One of the biggest challenges to open data movements in the health and human services field revolves around privacy. As most practitioners can attest, one of the biggest concerns about putting data out there to be shared with the community is protecting the identities of those they serve. There is a constant struggle between recognizing the value of data in the aggregate, but also understanding the risks of exposing individual, private information to the public.

Yet, this is not always the case. As more agencies take inventory of their data, it is clear that not all data contains identifiable client information. Instead, it is location driven and can be used to help others, either across the agency or in communities. “The very first step is to take inventory of what they [public organizations] truly have on hand, then they can very slowly start to define what is safe and – within their own regulations – figure out what they feel comfortable putting out,” Angelica Baltazar noted.

Resources for Developers

There are two sides to the open data movement: production and consumption. Often ignored on the consumption side are the developers and startups who want to use public data to provide services in a form that may not yet exist – such as the WorkHands website. Esri has a number of resources for this group.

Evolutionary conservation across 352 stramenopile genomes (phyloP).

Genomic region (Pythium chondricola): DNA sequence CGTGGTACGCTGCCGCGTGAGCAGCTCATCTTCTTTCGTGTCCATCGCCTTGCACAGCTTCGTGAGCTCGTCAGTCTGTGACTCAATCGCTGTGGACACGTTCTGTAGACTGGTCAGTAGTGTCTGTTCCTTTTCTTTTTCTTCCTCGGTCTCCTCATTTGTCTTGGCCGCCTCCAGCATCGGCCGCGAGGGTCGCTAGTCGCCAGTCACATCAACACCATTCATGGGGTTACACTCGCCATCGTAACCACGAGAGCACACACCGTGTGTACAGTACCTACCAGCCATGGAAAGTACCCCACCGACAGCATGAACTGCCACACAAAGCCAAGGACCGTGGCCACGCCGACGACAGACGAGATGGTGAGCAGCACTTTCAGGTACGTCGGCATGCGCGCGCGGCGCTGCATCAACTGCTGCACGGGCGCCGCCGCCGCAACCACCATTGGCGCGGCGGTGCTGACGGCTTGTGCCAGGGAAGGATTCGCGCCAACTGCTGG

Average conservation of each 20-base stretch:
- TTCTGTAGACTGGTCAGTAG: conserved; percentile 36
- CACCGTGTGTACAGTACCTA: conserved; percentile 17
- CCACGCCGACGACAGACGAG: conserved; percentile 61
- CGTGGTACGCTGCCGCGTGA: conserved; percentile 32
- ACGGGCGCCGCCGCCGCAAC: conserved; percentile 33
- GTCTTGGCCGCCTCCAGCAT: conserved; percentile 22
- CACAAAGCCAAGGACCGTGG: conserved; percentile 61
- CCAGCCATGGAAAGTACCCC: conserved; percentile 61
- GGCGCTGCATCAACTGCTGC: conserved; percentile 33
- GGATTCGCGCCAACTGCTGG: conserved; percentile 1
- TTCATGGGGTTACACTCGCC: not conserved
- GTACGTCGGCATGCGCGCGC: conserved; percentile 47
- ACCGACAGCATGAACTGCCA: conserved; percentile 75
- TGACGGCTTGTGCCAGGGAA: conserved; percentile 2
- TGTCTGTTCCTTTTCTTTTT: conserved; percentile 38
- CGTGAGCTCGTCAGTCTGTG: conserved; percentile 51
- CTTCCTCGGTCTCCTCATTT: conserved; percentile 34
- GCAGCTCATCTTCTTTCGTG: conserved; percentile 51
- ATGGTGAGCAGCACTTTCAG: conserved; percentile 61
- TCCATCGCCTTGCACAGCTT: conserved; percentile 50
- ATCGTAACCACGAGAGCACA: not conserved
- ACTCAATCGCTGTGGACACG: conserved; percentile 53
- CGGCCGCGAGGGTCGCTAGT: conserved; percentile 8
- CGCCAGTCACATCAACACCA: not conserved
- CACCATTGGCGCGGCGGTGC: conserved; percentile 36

• ArcGIS Online for Developers: This site contains open APIs, sample datasets and code sets, and even packets for for ArcGIS Online developers to to get started with little or no cost
  • Esri for GitHub: If you can’t find what you are looking for on the developers site, chances are you can find it on Esri for GitHub.

“We are really committed to startups – we want them to be successful and to be able to leverage the open data that is out there,” Thomas said.

Additional Resources

For answers to additional questions, such as the role of big data, mobile technologies, costs and the future of GIS in open data, listen to the archived version of the webinar here.

GovLoop and Esri both have a number of resources to help you learn more about the possibilities of merging open data campaigns with GIS initiatives:

Event sponsored by:

When 
Esri was founded in 1969, it realized even then that geographic information system (GIS) technology could make a difference in society. GIS helps people to solve problems at local, regional, national, and global scales. Access maps and apps at ArcGIS.com. Be sure to check out all the
 GIS resources produced by Esri and GovLoop.